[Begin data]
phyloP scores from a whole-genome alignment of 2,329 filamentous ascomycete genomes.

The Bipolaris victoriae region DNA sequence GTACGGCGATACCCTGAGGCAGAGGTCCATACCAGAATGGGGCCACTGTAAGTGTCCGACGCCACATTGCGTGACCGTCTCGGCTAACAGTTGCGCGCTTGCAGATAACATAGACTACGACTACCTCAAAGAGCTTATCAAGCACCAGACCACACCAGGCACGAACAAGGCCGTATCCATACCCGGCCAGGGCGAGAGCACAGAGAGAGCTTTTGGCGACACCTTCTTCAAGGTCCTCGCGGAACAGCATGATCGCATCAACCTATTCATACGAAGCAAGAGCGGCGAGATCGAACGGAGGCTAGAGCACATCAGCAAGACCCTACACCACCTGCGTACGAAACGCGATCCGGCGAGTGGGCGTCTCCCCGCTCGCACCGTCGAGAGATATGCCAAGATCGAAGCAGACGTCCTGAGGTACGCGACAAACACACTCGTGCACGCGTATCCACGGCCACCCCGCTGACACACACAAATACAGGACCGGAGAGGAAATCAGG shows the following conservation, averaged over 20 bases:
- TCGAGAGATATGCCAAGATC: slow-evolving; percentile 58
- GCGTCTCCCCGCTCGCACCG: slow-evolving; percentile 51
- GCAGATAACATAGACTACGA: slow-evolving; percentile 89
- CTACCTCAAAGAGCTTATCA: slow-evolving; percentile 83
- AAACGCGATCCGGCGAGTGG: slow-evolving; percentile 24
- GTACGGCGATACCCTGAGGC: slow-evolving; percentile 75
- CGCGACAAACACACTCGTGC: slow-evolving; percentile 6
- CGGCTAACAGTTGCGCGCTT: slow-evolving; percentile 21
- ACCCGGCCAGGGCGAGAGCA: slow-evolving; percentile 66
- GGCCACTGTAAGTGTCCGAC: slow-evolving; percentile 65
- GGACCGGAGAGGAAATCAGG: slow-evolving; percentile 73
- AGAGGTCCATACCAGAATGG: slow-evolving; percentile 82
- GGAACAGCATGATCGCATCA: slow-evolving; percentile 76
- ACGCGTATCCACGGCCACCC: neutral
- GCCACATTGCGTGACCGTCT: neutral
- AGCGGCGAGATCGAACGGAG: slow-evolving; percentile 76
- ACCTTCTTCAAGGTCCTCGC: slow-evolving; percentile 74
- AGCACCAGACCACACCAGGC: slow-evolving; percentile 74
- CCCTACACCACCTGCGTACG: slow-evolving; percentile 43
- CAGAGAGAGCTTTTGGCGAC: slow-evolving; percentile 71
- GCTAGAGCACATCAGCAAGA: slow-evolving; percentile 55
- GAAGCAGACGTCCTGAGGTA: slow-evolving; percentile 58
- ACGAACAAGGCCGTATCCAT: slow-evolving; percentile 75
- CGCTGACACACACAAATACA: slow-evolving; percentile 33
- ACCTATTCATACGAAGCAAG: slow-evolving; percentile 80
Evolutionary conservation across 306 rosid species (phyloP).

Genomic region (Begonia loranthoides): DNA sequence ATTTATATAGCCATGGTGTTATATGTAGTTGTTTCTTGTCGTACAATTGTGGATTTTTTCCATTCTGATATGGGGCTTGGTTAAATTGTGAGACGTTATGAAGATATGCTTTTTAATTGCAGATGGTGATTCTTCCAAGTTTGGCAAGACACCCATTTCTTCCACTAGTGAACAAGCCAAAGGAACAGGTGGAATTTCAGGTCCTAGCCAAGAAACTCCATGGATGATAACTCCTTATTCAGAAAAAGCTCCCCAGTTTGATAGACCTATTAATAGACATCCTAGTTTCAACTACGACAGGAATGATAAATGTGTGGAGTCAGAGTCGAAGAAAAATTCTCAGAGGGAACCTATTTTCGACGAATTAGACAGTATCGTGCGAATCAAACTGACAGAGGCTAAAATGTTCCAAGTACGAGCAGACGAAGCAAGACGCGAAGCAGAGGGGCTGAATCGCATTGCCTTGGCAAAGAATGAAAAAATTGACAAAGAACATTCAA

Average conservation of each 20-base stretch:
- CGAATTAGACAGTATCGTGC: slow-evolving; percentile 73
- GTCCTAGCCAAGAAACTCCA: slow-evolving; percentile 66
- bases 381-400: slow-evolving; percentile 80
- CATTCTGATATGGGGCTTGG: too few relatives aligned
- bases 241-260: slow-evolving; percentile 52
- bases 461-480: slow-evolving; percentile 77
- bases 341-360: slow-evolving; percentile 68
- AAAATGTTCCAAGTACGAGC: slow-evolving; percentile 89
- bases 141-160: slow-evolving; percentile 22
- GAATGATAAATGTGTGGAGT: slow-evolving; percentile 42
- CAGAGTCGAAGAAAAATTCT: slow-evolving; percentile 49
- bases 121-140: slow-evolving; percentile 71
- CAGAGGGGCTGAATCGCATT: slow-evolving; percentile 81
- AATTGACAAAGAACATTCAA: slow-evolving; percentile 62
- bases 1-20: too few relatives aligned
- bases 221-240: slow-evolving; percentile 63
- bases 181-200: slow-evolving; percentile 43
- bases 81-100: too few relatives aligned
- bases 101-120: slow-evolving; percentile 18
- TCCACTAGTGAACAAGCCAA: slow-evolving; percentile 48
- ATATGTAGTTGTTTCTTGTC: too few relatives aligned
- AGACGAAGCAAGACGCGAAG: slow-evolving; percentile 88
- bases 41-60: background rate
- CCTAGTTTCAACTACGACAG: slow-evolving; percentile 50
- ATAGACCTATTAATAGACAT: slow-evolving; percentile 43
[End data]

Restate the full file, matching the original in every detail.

phyloP scores from a whole-genome alignment of 2,329 filamentous ascomycete genomes.

The Bipolaris victoriae region DNA sequence GTACGGCGATACCCTGAGGCAGAGGTCCATACCAGAATGGGGCCACTGTAAGTGTCCGACGCCACATTGCGTGACCGTCTCGGCTAACAGTTGCGCGCTTGCAGATAACATAGACTACGACTACCTCAAAGAGCTTATCAAGCACCAGACCACACCAGGCACGAACAAGGCCGTATCCATACCCGGCCAGGGCGAGAGCACAGAGAGAGCTTTTGGCGACACCTTCTTCAAGGTCCTCGCGGAACAGCATGATCGCATCAACCTATTCATACGAAGCAAGAGCGGCGAGATCGAACGGAGGCTAGAGCACATCAGCAAGACCCTACACCACCTGCGTACGAAACGCGATCCGGCGAGTGGGCGTCTCCCCGCTCGCACCGTCGAGAGATATGCCAAGATCGAAGCAGACGTCCTGAGGTACGCGACAAACACACTCGTGCACGCGTATCCACGGCCACCCCGCTGACACACACAAATACAGGACCGGAGAGGAAATCAGG shows the following conservation, averaged over 20 bases:
- TCGAGAGATATGCCAAGATC: slow-evolving; percentile 58
- GCGTCTCCCCGCTCGCACCG: slow-evolving; percentile 51
- GCAGATAACATAGACTACGA: slow-evolving; percentile 89
- CTACCTCAAAGAGCTTATCA: slow-evolving; percentile 83
- AAACGCGATCCGGCGAGTGG: slow-evolving; percentile 24
- GTACGGCGATACCCTGAGGC: slow-evolving; percentile 75
- CGCGACAAACACACTCGTGC: slow-evolving; percentile 6
- CGGCTAACAGTTGCGCGCTT: slow-evolving; percentile 21
- ACCCGGCCAGGGCGAGAGCA: slow-evolving; percentile 66
- GGCCACTGTAAGTGTCCGAC: slow-evolving; percentile 65
- GGACCGGAGAGGAAATCAGG: slow-evolving; percentile 73
- AGAGGTCCATACCAGAATGG: slow-evolving; percentile 82
- GGAACAGCATGATCGCATCA: slow-evolving; percentile 76
- ACGCGTATCCACGGCCACCC: neutral
- GCCACATTGCGTGACCGTCT: neutral
- AGCGGCGAGATCGAACGGAG: slow-evolving; percentile 76
- ACCTTCTTCAAGGTCCTCGC: slow-evolving; percentile 74
- AGCACCAGACCACACCAGGC: slow-evolving; percentile 74
- CCCTACACCACCTGCGTACG: slow-evolving; percentile 43
- CAGAGAGAGCTTTTGGCGAC: slow-evolving; percentile 71
- GCTAGAGCACATCAGCAAGA: slow-evolving; percentile 55
- GAAGCAGACGTCCTGAGGTA: slow-evolving; percentile 58
- ACGAACAAGGCCGTATCCAT: slow-evolving; percentile 75
- CGCTGACACACACAAATACA: slow-evolving; percentile 33
- ACCTATTCATACGAAGCAAG: slow-evolving; percentile 80
Evolutionary conservation across 306 rosid species (phyloP).

Genomic region (Begonia loranthoides): DNA sequence ATTTATATAGCCATGGTGTTATATGTAGTTGTTTCTTGTCGTACAATTGTGGATTTTTTCCATTCTGATATGGGGCTTGGTTAAATTGTGAGACGTTATGAAGATATGCTTTTTAATTGCAGATGGTGATTCTTCCAAGTTTGGCAAGACACCCATTTCTTCCACTAGTGAACAAGCCAAAGGAACAGGTGGAATTTCAGGTCCTAGCCAAGAAACTCCATGGATGATAACTCCTTATTCAGAAAAAGCTCCCCAGTTTGATAGACCTATTAATAGACATCCTAGTTTCAACTACGACAGGAATGATAAATGTGTGGAGTCAGAGTCGAAGAAAAATTCTCAGAGGGAACCTATTTTCGACGAATTAGACAGTATCGTGCGAATCAAACTGACAGAGGCTAAAATGTTCCAAGTACGAGCAGACGAAGCAAGACGCGAAGCAGAGGGGCTGAATCGCATTGCCTTGGCAAAGAATGAAAAAATTGACAAAGAACATTCAA

Average conservation of each 20-base stretch:
- CGAATTAGACAGTATCGTGC: slow-evolving; percentile 73
- GTCCTAGCCAAGAAACTCCA: slow-evolving; percentile 66
- bases 381-400: slow-evolving; percentile 80
- CATTCTGATATGGGGCTTGG: too few relatives aligned
- bases 241-260: slow-evolving; percentile 52
- bases 461-480: slow-evolving; percentile 77
- bases 341-360: slow-evolving; percentile 68
- AAAATGTTCCAAGTACGAGC: slow-evolving; percentile 89
- bases 141-160: slow-evolving; percentile 22
- GAATGATAAATGTGTGGAGT: slow-evolving; percentile 42
- CAGAGTCGAAGAAAAATTCT: slow-evolving; percentile 49
- bases 121-140: slow-evolving; percentile 71
- CAGAGGGGCTGAATCGCATT: slow-evolving; percentile 81
- AATTGACAAAGAACATTCAA: slow-evolving; percentile 62
- bases 1-20: too few relatives aligned
- bases 221-240: slow-evolving; percentile 63
- bases 181-200: slow-evolving; percentile 43
- bases 81-100: too few relatives aligned
- bases 101-120: slow-evolving; percentile 18
- TCCACTAGTGAACAAGCCAA: slow-evolving; percentile 48
- ATATGTAGTTGTTTCTTGTC: too few relatives aligned
- AGACGAAGCAAGACGCGAAG: slow-evolving; percentile 88
- bases 41-60: background rate
- CCTAGTTTCAACTACGACAG: slow-evolving; percentile 50
- ATAGACCTATTAATAGACAT: slow-evolving; percentile 43